1. 100% of filming costs are deductible in the same year as the investment.
2. 75% of the filming must be completed in the United States.
3. $15 to $20 million production cost cap and no minimum.
4. TV pilots, up to 44 TV episodes, shorts, music videos, and feature films all qualify.
5. Section 181 applies to active and passive income.
6. Section 181 is retroactive.
7. No expectation for film completion or distribution.
8. We issue Schedule K-l to our investors so they can use the tax deductions in their personal or business tax reports.
After the Dot Com Bust and in the poisoned investment climate following the Subprime Mortgage Panic, it is about impossible for a startup venture, like FlixPik, to obtain funding from the venture capitalists who threw money at internet concept deals during the Dot Com Craze. But, fifteen years ago the internet was not as widespread and failure of traditional film making was not as evident. So now, when venture capital will not consider us, is the right time to launch FlixPik. We are fortunate that RockThePost chose us as a crowdfunding project.
Use Common Sense
Investment in startup ventures is inherently risky, particularly for an industry changing venture like FlixPik. We will be the first fully participative audio/ visual entertainment company. No one has done what we seek to accomplish. There are unknowns and unkowables in starting a new ventures. Experience suggests that most of the unknowns will be negative which is why we need a strong management team who can deal with and overcome adversity.
Experienced investors diminish risk by diversifying their investments. Venture capitalists consider three winners from ten investments to be a good outcome. Earnings from the 'winners' must be sufficient to cover losses from the 'losers' and show enough profit on total investments to justify not putting the money in bonds, common stocks, and other presumably safer investments. That is why startup investments must have high, feasible upside returns and we have them which is explained as follows:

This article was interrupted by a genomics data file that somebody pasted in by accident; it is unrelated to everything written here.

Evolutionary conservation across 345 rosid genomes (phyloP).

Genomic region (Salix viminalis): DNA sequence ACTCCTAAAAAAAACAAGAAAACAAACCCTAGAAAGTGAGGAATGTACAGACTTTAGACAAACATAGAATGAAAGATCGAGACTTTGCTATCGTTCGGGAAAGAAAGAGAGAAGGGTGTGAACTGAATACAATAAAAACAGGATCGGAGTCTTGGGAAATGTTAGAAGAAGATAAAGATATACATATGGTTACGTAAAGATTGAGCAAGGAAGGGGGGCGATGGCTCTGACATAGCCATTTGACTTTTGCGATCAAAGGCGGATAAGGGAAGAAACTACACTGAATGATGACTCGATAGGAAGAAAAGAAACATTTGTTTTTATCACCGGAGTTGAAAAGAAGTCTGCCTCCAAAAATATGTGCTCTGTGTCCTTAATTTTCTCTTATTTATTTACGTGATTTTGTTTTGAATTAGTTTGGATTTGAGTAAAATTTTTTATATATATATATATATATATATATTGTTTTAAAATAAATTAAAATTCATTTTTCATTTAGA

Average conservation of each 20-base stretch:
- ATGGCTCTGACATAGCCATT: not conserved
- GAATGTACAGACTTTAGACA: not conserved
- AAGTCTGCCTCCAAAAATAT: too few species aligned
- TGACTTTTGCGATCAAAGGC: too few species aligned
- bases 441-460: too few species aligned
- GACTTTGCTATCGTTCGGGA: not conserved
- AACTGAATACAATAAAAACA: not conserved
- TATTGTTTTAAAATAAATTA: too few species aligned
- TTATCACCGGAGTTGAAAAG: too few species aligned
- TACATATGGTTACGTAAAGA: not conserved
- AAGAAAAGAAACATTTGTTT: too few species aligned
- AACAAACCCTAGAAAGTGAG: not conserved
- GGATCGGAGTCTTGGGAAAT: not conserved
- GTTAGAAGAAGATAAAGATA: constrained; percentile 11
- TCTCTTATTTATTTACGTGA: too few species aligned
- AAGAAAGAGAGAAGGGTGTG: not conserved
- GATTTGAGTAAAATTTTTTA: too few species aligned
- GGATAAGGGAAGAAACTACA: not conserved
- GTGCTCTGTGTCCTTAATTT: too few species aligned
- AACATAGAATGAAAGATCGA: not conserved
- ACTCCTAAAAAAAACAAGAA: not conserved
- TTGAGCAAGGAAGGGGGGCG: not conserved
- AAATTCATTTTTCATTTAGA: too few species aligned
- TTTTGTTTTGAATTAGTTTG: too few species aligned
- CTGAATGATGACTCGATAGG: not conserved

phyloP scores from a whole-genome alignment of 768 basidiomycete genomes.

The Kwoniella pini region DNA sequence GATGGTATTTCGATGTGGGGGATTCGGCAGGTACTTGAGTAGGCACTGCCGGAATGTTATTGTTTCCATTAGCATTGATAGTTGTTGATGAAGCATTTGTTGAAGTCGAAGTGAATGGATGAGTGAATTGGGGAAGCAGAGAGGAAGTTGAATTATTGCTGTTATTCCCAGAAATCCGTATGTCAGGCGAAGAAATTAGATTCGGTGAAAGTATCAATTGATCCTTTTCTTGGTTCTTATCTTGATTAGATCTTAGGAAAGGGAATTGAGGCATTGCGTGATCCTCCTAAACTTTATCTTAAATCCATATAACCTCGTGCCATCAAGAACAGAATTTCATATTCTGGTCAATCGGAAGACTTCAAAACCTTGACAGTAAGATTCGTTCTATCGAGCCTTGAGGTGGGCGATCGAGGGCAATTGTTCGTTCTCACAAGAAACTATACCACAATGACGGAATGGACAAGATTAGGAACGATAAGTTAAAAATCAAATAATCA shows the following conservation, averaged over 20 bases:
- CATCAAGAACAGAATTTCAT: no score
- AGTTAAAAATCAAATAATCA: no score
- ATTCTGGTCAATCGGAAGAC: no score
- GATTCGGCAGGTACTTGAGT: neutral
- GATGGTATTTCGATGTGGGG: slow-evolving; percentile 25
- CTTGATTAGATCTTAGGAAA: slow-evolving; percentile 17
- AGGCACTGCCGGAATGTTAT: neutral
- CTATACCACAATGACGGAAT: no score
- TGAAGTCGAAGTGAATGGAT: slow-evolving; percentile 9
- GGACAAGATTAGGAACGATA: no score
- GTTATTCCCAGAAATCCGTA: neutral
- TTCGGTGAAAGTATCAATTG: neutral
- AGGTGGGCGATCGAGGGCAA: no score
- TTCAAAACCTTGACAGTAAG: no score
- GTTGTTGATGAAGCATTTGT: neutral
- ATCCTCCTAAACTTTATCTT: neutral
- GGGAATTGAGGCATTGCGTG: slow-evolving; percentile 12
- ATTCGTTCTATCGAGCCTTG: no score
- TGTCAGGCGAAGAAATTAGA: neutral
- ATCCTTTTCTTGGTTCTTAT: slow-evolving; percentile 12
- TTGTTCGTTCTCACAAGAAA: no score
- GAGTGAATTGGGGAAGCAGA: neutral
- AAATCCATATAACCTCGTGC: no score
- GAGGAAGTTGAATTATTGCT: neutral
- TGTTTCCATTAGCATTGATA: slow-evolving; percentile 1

If you choose your investments wisely, diversified investment in selected startup ventures should yield a higher return over the long term.
Upside Return Calculations
We project third year net income at $51.5 million. After the third year, we will provide opportunity for our investors to take profit from their investments. Recently, large, growing websites have sold to public companies at ratios of twenty (20) times earnings or more. We offer 10% common shares to our investors. So, the upside return calculations for straight equity investment is
$51.5 million × 20 × 10% = $103 million
$103 million / $5 million = 20.6 or 20.6X initial investment
Convertible debt investors receive half the shares per $1 invested, but are repaid investment with 8% annual interest for a 20.6X return
Nearly all startups offer high upside returns. FlixPik is unique in offering downside risk abatement. No one starts a new venture thinking it will fail. We certainly do not. Nevertheless, failure is a possibility for every company even established firms.
The two most common reasons for business failure are underfunding and poor management. With $25 million total investment and our management team, we have the first two causes covered, and we don't see any other way we would fail.
What happens if FlixPik fails?